The Trump Administration on Tuesday condemned a chemical weapons attack in Syria, accusing the government of strongman Bashar Assad of being behind the deadly attack that killed dozens — and blaming former President Barack Obama, too.
In statement Tuesday, White House Press Secretary Sean Spicer called the attack “reprehensible” and “intolerable,” but declined to specify how the U.S. would respond. He also pushed some of the responsibility onto Obama, who left office 75 days ago, for his administration’s unfulfilled 2012 “red line” warning to the Assad regime on the use of chemical weapons.
“Today’s chemical attack in Syria against innocent people, including women and children, is reprehensible and cannot be ignored by the civilized world,” Spicer said. “These heinous actions by the [Assad] regime are a consequence of the past administration’s weakness and irresolution. President Obama said in 2012 he would establish a red line against the use of chemical weapons and then did nothing. The United States stands with our allies across the globe to condemn this intolerable act.”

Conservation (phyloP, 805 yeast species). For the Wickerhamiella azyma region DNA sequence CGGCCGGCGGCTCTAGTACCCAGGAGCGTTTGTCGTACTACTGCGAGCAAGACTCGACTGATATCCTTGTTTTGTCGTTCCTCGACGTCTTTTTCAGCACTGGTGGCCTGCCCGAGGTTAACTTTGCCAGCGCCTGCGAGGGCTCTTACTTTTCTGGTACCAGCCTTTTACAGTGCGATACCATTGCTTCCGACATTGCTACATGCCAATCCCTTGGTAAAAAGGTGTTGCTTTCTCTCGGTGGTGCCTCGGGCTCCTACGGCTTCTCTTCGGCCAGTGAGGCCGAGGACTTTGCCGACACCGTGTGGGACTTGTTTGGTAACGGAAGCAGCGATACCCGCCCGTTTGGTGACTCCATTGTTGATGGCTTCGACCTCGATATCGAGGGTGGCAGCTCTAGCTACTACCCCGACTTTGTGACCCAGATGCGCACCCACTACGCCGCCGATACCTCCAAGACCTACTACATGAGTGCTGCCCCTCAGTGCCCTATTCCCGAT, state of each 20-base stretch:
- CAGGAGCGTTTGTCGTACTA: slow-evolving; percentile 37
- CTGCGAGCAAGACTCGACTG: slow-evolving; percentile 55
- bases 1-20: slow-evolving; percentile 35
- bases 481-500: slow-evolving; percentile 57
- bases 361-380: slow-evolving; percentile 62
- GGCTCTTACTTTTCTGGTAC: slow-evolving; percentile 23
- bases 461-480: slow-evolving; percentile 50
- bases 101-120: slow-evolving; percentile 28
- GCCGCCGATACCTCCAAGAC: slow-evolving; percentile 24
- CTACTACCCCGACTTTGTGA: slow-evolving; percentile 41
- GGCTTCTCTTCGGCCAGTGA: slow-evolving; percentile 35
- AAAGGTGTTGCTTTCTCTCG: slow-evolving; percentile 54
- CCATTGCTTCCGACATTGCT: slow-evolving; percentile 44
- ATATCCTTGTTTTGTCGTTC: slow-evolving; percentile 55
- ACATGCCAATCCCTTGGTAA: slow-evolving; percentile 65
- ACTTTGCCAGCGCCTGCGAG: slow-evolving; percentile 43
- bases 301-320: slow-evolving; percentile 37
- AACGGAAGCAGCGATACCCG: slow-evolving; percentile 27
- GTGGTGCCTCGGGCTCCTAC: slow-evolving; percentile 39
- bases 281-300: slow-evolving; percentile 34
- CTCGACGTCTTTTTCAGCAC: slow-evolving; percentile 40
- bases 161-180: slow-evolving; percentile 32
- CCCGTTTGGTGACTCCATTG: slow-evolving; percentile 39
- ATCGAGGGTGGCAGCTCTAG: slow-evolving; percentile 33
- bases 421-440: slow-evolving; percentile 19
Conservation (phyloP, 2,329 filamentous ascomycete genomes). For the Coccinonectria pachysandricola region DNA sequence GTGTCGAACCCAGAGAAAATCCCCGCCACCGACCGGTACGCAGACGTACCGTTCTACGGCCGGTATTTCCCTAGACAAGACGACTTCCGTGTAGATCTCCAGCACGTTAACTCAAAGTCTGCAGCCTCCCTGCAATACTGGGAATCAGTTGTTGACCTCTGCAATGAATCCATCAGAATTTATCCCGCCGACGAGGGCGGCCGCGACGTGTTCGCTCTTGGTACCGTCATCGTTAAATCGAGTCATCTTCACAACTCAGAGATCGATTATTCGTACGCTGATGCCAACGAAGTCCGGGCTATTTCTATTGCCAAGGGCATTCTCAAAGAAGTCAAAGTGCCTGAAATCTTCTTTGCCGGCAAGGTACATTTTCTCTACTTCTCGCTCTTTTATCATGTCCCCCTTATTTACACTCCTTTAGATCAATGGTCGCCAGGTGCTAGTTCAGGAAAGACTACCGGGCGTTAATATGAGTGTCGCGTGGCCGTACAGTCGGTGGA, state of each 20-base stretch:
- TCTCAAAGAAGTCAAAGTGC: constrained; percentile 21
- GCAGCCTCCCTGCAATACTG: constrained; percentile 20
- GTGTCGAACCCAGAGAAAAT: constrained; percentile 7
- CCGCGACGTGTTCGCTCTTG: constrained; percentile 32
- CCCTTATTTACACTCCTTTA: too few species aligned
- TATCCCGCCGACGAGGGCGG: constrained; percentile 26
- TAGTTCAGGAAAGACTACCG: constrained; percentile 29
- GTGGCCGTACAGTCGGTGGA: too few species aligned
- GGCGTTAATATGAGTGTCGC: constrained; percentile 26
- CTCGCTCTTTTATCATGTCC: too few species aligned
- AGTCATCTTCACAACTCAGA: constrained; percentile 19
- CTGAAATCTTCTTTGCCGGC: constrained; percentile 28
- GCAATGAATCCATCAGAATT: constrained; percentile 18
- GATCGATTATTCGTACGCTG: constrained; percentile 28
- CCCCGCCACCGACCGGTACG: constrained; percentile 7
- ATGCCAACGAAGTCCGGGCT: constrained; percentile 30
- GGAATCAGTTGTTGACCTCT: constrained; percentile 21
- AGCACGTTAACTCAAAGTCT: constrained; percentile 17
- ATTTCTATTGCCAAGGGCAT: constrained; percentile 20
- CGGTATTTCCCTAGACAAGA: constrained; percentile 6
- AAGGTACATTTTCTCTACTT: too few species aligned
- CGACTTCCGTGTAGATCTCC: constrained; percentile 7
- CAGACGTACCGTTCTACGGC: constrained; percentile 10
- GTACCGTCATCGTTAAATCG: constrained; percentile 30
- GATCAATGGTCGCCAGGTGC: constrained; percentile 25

The attack in Khan Sheikhoun, Syria, comes just days after the Trump Administration expressed an acceptance of a “political reality” that Assad’s rule will not be coming to an end anytime soon, after his regime’s forces have crushed moderate opposition forces. The Obama Administration had called for Assad’s exit as a precondition to any Syrian peace deal. Spicer dismissed the notion that there was any correlation between the White House’s comments and the chemical weapons attack. “It’s not a comfort level with Assad, it’s a political reality,” he repeated.
Trump was briefed by national security officials Tuesday morning on the attack, Spicer said. He added that the “statement speaks for itself,” and indicated that the U.S. sees no evidence of Russian involvement in the strike.
Asked why the White House felt the need to highlight the Obama Administration’s Syria policy — the former administration’s most glaring overseas failure — in a statement condemning a war crime, Spicer said it was important to making clear that the Trump Administration has “a different posture” with respect to Syria. He declined to elaborate on the meaning of that, noting Trump has stated he sees value in being unpredictable overseas.
He also declined to say whether the U.S. would respond to the chemical weapons attack. “I would not want to get ahead of the President at this point,” Spicer said.